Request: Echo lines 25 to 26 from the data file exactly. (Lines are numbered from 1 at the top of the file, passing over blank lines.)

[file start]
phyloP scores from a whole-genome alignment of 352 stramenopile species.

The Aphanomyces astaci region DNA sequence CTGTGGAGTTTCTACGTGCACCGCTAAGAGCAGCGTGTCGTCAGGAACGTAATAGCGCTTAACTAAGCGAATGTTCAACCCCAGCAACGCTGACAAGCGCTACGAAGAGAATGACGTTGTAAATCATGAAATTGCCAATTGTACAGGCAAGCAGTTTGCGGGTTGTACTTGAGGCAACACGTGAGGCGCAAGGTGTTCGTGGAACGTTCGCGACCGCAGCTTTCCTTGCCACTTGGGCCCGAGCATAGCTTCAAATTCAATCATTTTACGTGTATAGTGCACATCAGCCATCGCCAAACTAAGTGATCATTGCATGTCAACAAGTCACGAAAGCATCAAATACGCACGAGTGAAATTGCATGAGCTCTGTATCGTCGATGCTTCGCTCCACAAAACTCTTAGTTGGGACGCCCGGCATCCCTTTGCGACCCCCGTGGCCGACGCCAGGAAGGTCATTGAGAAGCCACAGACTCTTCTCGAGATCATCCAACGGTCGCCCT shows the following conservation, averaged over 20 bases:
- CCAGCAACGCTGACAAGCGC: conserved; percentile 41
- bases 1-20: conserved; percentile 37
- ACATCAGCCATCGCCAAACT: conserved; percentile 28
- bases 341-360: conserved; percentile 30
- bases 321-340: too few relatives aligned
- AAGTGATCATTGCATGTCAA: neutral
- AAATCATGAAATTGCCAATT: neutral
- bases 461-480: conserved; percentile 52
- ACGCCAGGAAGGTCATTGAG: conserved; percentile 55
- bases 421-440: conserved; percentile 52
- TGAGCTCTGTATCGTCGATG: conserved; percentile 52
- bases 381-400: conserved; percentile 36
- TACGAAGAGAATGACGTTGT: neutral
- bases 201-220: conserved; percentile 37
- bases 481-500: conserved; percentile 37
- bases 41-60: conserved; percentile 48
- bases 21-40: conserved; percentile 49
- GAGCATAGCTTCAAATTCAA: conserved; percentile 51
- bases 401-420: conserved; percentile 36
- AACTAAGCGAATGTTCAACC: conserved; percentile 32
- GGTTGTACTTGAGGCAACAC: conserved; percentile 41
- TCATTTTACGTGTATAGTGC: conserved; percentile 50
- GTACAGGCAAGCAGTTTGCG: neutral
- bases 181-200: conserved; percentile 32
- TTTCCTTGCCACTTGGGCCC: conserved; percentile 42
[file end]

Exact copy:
- GTACAGGCAAGCAGTTTGCG: neutral
- bases 181-200: conserved; percentile 32